So if you want sport-like shoes, find some with small, light, smooth soles that won’t stick to the ground when you turn. I avoid street sneakers of any sort and opt for “jazz shoes” from a professional dance shoe vendor. They have soles that don’t grab on as much to the floor, and also offer a nice, free archway that will allow your foot to bend. And yes, these are great for Zouk, Bachata, Salsa, Tango – all of the dance classes!

Split sole jazz shoes.
Split sole jazz shoes are a great alternative to sneakers
if you don’t like to wear heels to your dance class.

Instructors/Dance Floor. Everyone wants to stay on their instructors’ good side 😉 Black-soled shoes leave skid marks on the dance floor, which triggers your instructor’s OCD, their fury and resentment as they meticulously rub away your scuff marks to keep their (“Precious“) floors shining at the end of a long night of classes.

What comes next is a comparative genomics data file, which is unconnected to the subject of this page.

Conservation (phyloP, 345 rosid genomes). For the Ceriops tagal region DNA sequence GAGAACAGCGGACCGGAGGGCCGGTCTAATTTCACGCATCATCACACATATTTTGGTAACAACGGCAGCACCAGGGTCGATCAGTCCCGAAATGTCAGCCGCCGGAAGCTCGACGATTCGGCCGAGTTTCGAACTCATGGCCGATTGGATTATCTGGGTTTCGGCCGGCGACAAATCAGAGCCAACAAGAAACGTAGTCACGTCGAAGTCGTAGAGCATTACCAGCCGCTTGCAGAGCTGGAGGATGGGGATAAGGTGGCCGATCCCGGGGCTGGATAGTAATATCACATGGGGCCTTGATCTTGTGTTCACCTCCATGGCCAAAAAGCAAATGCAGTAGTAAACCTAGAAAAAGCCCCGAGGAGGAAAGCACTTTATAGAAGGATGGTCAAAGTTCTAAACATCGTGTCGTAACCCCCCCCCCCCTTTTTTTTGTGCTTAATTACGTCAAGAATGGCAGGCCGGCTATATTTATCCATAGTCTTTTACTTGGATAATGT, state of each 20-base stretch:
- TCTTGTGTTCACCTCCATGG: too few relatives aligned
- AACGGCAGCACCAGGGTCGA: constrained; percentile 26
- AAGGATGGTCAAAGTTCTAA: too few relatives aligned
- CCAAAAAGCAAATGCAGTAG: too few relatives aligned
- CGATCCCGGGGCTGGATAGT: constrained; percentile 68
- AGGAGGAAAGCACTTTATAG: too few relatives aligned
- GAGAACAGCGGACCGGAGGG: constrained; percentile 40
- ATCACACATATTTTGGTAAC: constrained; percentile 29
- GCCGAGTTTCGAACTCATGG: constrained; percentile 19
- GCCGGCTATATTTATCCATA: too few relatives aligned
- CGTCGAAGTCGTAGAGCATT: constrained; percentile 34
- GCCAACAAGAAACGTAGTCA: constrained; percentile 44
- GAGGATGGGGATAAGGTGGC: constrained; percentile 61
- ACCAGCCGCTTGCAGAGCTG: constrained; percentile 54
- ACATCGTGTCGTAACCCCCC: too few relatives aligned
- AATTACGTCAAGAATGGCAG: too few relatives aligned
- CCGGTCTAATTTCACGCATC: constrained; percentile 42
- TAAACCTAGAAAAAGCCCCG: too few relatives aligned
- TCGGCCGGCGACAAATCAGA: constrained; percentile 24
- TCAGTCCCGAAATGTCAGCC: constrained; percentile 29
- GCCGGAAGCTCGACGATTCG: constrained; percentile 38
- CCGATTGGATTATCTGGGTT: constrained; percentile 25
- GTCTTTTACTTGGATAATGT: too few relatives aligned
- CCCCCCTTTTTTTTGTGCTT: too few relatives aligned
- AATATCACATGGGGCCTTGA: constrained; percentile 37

"My Precious" meme

Future: If you are considering dancing as part of one of their dance teams, or could even possibly consider dancing in a presentation or for your wedding etc. you most likely will want to do this in heels, so get yourself accustomed by dancing in heels in the classroom.

With the question “do I really have to wear heels during my dance class?” thoroughly answered, let’s move on.

Q: How High Should My Heels Be?

A: Your heel should be comfortable and stay out of your way.

There isn’t really a heel that is too low, however a heel that is too high could result in injuries and cramps. A thick, clunky heel can also get in the way, possibly make you trip and get heavy. 

Too high: If your foot cannot bend because the heel is so high, it’s simply uncomfortable, isn’t it? A heel that maxes out your instep forces your feet muscles to be contracted the entire time you’re dancing or walking and it is a very painful struggle to maintain your foot in that extremely high arch without any relief.

Also note that in those types of heels nearly 100% of your weight is on the balls of your feet. Again, that’s difficult to sustain for longer than an hour while dancing and soon you will feel the pain.